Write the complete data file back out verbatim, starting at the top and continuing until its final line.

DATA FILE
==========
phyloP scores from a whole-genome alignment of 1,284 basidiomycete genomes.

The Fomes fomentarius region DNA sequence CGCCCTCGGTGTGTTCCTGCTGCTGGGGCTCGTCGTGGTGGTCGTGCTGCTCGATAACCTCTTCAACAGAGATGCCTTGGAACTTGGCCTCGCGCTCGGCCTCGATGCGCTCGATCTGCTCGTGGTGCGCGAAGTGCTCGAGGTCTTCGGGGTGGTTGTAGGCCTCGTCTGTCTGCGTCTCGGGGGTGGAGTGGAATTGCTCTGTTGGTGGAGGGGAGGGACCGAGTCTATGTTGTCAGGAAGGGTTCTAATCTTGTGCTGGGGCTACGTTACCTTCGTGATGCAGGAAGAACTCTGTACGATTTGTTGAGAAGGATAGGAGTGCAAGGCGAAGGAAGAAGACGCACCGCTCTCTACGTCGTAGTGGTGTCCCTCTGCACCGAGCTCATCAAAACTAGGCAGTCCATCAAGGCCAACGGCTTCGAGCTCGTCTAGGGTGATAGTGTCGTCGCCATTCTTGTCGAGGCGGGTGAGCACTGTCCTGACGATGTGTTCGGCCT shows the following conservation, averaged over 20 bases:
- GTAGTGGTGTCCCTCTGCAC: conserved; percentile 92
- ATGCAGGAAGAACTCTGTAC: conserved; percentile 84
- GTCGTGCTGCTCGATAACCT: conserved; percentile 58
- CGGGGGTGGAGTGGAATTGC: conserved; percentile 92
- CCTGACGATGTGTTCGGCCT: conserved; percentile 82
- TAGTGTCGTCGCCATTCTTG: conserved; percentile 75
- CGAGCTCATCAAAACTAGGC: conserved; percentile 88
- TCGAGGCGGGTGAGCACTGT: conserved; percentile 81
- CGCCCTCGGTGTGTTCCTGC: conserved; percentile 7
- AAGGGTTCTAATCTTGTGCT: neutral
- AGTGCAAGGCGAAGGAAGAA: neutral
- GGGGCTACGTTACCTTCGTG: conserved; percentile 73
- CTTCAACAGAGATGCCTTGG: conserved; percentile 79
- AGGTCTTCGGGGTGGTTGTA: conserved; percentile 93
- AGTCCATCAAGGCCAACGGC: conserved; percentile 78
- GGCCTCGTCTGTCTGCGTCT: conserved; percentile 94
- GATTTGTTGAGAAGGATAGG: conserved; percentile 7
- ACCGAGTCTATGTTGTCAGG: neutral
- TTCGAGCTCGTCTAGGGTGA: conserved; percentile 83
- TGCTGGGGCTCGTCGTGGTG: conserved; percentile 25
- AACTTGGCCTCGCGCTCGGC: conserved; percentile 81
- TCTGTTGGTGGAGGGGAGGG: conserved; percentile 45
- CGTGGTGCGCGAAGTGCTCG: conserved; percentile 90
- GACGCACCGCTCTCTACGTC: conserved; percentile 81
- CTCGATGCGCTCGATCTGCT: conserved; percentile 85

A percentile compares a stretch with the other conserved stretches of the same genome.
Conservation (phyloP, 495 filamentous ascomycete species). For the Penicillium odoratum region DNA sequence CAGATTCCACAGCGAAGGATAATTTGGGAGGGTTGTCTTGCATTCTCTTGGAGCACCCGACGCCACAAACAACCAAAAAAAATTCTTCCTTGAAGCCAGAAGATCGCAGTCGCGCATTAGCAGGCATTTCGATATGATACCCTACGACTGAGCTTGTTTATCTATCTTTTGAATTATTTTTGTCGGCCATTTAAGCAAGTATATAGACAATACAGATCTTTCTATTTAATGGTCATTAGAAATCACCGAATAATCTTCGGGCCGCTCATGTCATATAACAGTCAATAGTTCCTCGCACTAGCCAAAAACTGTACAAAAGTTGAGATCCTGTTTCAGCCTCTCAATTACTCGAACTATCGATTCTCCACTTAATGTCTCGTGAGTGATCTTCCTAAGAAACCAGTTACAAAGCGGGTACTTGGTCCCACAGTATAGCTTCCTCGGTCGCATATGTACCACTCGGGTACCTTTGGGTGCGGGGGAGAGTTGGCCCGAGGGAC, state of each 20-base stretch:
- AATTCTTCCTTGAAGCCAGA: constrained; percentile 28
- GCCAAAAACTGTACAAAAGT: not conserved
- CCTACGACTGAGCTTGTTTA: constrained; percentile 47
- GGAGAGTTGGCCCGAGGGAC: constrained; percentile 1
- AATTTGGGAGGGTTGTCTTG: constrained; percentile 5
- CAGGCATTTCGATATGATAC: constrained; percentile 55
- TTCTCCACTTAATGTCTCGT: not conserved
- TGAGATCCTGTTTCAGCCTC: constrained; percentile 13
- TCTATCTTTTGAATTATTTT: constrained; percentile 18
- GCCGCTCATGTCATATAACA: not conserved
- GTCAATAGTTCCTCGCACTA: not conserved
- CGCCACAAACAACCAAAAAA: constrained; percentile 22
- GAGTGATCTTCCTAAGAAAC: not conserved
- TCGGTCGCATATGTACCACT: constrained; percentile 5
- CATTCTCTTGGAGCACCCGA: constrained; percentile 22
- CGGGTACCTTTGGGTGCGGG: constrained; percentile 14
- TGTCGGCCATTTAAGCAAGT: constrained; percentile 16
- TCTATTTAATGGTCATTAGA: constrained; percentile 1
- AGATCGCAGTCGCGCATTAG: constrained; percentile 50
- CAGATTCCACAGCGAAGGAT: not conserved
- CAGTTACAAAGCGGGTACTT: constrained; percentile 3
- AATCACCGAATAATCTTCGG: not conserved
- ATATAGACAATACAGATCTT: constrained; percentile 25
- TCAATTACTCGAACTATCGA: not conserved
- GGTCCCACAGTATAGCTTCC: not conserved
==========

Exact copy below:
phyloP scores from a whole-genome alignment of 1,284 basidiomycete genomes.

The Fomes fomentarius region DNA sequence CGCCCTCGGTGTGTTCCTGCTGCTGGGGCTCGTCGTGGTGGTCGTGCTGCTCGATAACCTCTTCAACAGAGATGCCTTGGAACTTGGCCTCGCGCTCGGCCTCGATGCGCTCGATCTGCTCGTGGTGCGCGAAGTGCTCGAGGTCTTCGGGGTGGTTGTAGGCCTCGTCTGTCTGCGTCTCGGGGGTGGAGTGGAATTGCTCTGTTGGTGGAGGGGAGGGACCGAGTCTATGTTGTCAGGAAGGGTTCTAATCTTGTGCTGGGGCTACGTTACCTTCGTGATGCAGGAAGAACTCTGTACGATTTGTTGAGAAGGATAGGAGTGCAAGGCGAAGGAAGAAGACGCACCGCTCTCTACGTCGTAGTGGTGTCCCTCTGCACCGAGCTCATCAAAACTAGGCAGTCCATCAAGGCCAACGGCTTCGAGCTCGTCTAGGGTGATAGTGTCGTCGCCATTCTTGTCGAGGCGGGTGAGCACTGTCCTGACGATGTGTTCGGCCT shows the following conservation, averaged over 20 bases:
- GTAGTGGTGTCCCTCTGCAC: conserved; percentile 92
- ATGCAGGAAGAACTCTGTAC: conserved; percentile 84
- GTCGTGCTGCTCGATAACCT: conserved; percentile 58
- CGGGGGTGGAGTGGAATTGC: conserved; percentile 92
- CCTGACGATGTGTTCGGCCT: conserved; percentile 82
- TAGTGTCGTCGCCATTCTTG: conserved; percentile 75
- CGAGCTCATCAAAACTAGGC: conserved; percentile 88
- TCGAGGCGGGTGAGCACTGT: conserved; percentile 81
- CGCCCTCGGTGTGTTCCTGC: conserved; percentile 7
- AAGGGTTCTAATCTTGTGCT: neutral
- AGTGCAAGGCGAAGGAAGAA: neutral
- GGGGCTACGTTACCTTCGTG: conserved; percentile 73
- CTTCAACAGAGATGCCTTGG: conserved; percentile 79
- AGGTCTTCGGGGTGGTTGTA: conserved; percentile 93
- AGTCCATCAAGGCCAACGGC: conserved; percentile 78
- GGCCTCGTCTGTCTGCGTCT: conserved; percentile 94
- GATTTGTTGAGAAGGATAGG: conserved; percentile 7
- ACCGAGTCTATGTTGTCAGG: neutral
- TTCGAGCTCGTCTAGGGTGA: conserved; percentile 83
- TGCTGGGGCTCGTCGTGGTG: conserved; percentile 25
- AACTTGGCCTCGCGCTCGGC: conserved; percentile 81
- TCTGTTGGTGGAGGGGAGGG: conserved; percentile 45
- CGTGGTGCGCGAAGTGCTCG: conserved; percentile 90
- GACGCACCGCTCTCTACGTC: conserved; percentile 81
- CTCGATGCGCTCGATCTGCT: conserved; percentile 85

A percentile compares a stretch with the other conserved stretches of the same genome.
Conservation (phyloP, 495 filamentous ascomycete species). For the Penicillium odoratum region DNA sequence CAGATTCCACAGCGAAGGATAATTTGGGAGGGTTGTCTTGCATTCTCTTGGAGCACCCGACGCCACAAACAACCAAAAAAAATTCTTCCTTGAAGCCAGAAGATCGCAGTCGCGCATTAGCAGGCATTTCGATATGATACCCTACGACTGAGCTTGTTTATCTATCTTTTGAATTATTTTTGTCGGCCATTTAAGCAAGTATATAGACAATACAGATCTTTCTATTTAATGGTCATTAGAAATCACCGAATAATCTTCGGGCCGCTCATGTCATATAACAGTCAATAGTTCCTCGCACTAGCCAAAAACTGTACAAAAGTTGAGATCCTGTTTCAGCCTCTCAATTACTCGAACTATCGATTCTCCACTTAATGTCTCGTGAGTGATCTTCCTAAGAAACCAGTTACAAAGCGGGTACTTGGTCCCACAGTATAGCTTCCTCGGTCGCATATGTACCACTCGGGTACCTTTGGGTGCGGGGGAGAGTTGGCCCGAGGGAC, state of each 20-base stretch:
- AATTCTTCCTTGAAGCCAGA: constrained; percentile 28
- GCCAAAAACTGTACAAAAGT: not conserved
- CCTACGACTGAGCTTGTTTA: constrained; percentile 47
- GGAGAGTTGGCCCGAGGGAC: constrained; percentile 1
- AATTTGGGAGGGTTGTCTTG: constrained; percentile 5
- CAGGCATTTCGATATGATAC: constrained; percentile 55
- TTCTCCACTTAATGTCTCGT: not conserved
- TGAGATCCTGTTTCAGCCTC: constrained; percentile 13
- TCTATCTTTTGAATTATTTT: constrained; percentile 18
- GCCGCTCATGTCATATAACA: not conserved
- GTCAATAGTTCCTCGCACTA: not conserved
- CGCCACAAACAACCAAAAAA: constrained; percentile 22
- GAGTGATCTTCCTAAGAAAC: not conserved
- TCGGTCGCATATGTACCACT: constrained; percentile 5
- CATTCTCTTGGAGCACCCGA: constrained; percentile 22
- CGGGTACCTTTGGGTGCGGG: constrained; percentile 14
- TGTCGGCCATTTAAGCAAGT: constrained; percentile 16
- TCTATTTAATGGTCATTAGA: constrained; percentile 1
- AGATCGCAGTCGCGCATTAG: constrained; percentile 50
- CAGATTCCACAGCGAAGGAT: not conserved
- CAGTTACAAAGCGGGTACTT: constrained; percentile 3
- AATCACCGAATAATCTTCGG: not conserved
- ATATAGACAATACAGATCTT: constrained; percentile 25
- TCAATTACTCGAACTATCGA: not conserved
- GGTCCCACAGTATAGCTTCC: not conserved